The recent hostilities between Ethiopia and its northern Tigray region have escalated into a full-scale humanitarian crisis. With forces from neighboring Eritrea now involved in the conflict, there is a growing number of massacres reported in the Tigray region, both of Tigray people and Eritrean migrants. The worsening conflict has also affected the agricultural sector in Tigray, putting many at risk for starvation and in need of humanitarian aid. With access to information limited, the United Nations and the United States have called for de-escalation and removal of troops from the region. How will Ethiopian Prime Minister Abiy Ahmed respond to this request from the U.N. Security Council? What is the likelihood that the crisis worsens? To make sense of this complicated and volatile situation, we welcome former U.S. Ambassadors to Ethiopia Vicki Huddleson, David Shinn, and Patricia Haslach Aurelia Brazeal. The discussion will be moderated by FPRI Trustee and Chair of FPRI’s Africa Program, Ambassador Charles A. Ray.
David Shinn has been teaching in the Elliott School of International Affairs at George Washington University since 2001. He previously served for 37 years in the Foreign Service with assignments at embassies in Lebanon, Kenya, Tanzania, Mauritania, Cameroon, Sudan, and as ambassador to Burkina Faso and Ethiopia. One of his positions in the State Department was director for East Africa and the Horn of Africa. He is the co-author of the Historical Dictionary of Ethiopia and China and Africa: A Century of Engagement. He has a Ph.D. in political science from George Washington University.
Vicki Huddleston is an American diplomat and expert on US—Cuban relations and African Affairs. She is the author of Our Woman in Havana: A Diplomat’s Chronicle of America’s Long Struggle with Castro’s Cuba, which is based on her three years in Havana as the head of the American diplomatic mission. Ambassador Huddleston served as the Deputy Assistant Secretary of Defense for African Affairs in the Office of the Secretary of Defense as well as Deputy Assistant Secretary of State for Africa. She was acting ambassador in Ethiopia, Deputy Chief of Mission in Haiti, and Director and Deputy Director of Cuban Affairs at the Department of State.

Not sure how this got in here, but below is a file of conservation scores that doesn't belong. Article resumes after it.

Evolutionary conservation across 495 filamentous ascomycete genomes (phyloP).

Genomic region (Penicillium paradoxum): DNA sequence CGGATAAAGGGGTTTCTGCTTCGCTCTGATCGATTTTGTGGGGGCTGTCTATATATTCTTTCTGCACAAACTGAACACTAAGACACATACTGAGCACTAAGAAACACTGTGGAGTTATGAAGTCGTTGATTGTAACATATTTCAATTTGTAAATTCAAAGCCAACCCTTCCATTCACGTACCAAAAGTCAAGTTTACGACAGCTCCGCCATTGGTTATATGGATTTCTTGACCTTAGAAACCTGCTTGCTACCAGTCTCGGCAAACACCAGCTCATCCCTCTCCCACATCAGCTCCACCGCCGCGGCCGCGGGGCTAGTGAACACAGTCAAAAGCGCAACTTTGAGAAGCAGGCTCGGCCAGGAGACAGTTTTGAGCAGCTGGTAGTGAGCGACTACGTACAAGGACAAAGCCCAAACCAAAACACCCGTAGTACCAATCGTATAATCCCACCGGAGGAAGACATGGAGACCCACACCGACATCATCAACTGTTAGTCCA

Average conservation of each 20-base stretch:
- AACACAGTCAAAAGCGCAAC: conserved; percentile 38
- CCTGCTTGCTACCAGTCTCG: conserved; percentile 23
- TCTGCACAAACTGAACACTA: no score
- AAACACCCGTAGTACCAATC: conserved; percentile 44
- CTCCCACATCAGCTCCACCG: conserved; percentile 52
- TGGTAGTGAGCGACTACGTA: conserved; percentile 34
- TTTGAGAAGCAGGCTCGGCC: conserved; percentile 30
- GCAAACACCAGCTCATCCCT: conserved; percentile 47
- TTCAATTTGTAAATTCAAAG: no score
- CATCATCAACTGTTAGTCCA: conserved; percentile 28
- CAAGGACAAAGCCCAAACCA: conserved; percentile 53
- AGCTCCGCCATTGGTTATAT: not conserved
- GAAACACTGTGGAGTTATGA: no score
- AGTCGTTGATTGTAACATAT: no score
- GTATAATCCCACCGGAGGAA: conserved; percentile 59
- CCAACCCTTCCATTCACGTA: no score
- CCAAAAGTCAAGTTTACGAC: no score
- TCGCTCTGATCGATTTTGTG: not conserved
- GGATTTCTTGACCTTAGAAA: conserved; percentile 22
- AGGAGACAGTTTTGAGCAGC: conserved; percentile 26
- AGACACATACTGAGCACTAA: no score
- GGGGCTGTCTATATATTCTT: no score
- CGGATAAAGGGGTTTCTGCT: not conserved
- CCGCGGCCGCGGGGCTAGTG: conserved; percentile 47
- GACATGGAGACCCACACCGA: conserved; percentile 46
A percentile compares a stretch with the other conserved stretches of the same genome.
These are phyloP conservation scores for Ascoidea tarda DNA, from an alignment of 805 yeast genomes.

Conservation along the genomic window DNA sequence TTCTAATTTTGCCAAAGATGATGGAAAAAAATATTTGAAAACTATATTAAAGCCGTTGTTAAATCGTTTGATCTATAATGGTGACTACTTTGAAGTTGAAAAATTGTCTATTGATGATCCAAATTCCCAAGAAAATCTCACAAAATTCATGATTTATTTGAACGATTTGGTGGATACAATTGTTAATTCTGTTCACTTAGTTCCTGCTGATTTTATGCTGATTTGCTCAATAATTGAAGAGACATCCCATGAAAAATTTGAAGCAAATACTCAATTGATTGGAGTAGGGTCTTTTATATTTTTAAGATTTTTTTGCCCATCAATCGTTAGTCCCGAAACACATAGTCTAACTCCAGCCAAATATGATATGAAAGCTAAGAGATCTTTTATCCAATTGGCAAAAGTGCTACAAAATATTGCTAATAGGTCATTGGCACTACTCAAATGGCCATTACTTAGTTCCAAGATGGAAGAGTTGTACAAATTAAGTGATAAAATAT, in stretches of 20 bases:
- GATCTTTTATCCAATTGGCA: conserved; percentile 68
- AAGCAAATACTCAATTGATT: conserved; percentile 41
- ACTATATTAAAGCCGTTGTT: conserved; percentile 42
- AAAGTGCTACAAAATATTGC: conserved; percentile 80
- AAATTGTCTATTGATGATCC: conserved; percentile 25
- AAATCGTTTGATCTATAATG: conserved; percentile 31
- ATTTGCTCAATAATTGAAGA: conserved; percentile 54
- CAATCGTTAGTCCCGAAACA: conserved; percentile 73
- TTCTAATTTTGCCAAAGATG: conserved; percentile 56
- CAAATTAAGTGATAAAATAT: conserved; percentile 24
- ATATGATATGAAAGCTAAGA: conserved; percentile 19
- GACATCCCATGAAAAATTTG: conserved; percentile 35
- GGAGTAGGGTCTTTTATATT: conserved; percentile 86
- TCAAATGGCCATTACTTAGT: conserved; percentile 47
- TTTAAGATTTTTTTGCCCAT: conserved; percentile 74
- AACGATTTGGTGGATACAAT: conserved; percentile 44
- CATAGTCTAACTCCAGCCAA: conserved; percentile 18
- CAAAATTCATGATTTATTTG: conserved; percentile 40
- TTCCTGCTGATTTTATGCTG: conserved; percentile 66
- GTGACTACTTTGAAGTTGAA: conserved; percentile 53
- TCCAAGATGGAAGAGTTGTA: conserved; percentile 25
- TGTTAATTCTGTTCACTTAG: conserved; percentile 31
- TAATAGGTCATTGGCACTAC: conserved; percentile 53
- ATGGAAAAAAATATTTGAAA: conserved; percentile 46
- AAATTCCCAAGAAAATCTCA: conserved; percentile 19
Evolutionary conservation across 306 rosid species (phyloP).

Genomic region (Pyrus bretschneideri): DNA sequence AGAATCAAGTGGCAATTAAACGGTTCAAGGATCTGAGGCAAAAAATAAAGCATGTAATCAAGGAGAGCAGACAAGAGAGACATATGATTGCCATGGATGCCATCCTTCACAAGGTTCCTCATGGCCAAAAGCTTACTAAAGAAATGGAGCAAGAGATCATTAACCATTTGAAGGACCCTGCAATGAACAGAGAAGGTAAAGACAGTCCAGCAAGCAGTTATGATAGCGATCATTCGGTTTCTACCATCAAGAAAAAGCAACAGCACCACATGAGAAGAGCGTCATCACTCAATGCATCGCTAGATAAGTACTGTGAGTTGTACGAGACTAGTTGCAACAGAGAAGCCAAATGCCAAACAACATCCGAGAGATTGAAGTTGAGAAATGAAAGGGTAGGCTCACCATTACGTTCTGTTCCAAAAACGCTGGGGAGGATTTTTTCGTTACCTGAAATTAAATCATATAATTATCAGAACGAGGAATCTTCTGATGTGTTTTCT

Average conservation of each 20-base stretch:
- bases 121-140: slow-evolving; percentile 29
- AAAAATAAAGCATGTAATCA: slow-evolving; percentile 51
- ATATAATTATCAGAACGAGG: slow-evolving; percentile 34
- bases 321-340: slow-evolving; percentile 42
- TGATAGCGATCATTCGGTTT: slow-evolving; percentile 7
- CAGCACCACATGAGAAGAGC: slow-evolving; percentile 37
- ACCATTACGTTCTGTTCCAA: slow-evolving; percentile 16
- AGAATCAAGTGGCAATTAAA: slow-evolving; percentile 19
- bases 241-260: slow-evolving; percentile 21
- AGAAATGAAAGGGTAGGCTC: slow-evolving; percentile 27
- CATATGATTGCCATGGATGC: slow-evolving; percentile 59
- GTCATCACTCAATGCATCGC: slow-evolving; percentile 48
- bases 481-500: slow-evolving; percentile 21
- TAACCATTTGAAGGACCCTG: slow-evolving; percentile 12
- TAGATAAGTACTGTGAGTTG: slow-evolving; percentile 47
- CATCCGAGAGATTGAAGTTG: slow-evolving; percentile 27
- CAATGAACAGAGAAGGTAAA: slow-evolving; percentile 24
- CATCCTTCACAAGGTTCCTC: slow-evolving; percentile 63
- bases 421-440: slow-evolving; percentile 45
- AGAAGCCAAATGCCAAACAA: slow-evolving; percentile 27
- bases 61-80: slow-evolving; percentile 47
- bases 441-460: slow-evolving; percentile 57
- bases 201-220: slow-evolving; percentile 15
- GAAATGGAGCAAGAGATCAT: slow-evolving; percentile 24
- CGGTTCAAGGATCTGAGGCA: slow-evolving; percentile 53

Aurelia Brazeal retired from the U.S. Foreign Service in 2008, with the rank of Career Minister, after a distinguished 40-year career. She was a pioneer in being the first to serve in newly created positions and is the first African American woman career Foreign Service officer to be promoted into the Senior Foreign Service and the first to be nominated as an Ambassador. She served most recently as Ambassador to Ethiopia, previously to Kenya, and initially to The Federated States of Micronesia. She also served as Deputy Assistant Secretary of State for East Asia and the Pacific with policy responsibility for 22 countries.
Patricia Haslach specializes in global trade, international development, and conflict stabilization across geostrategically complex regions. As a Principal at Brooch Associates, Patricia works with client countries to construct and solidify national reputation-building in influential political, governmental, and third-sector circles.
Charles A. Ray served as U.S. Ambassador to the Kingdom of Cambodia and the Republic of Zimbabwe. In addition, he was the first U.S. Consul General to Ho Chi Minh City, Vietnam, opening the Consulate General there in 1998. Ambassador Ray is a Trustee of the Foreign Policy Research Institute and the Chair of the Africa Program. He is also currently a member of the board of directors of the American Academy of Diplomacy, communications director for the Association of Black American Ambassadors, chair of the Una Chapman Cox Foundation Advisory Council, and a member of the board of the Cold War Museum.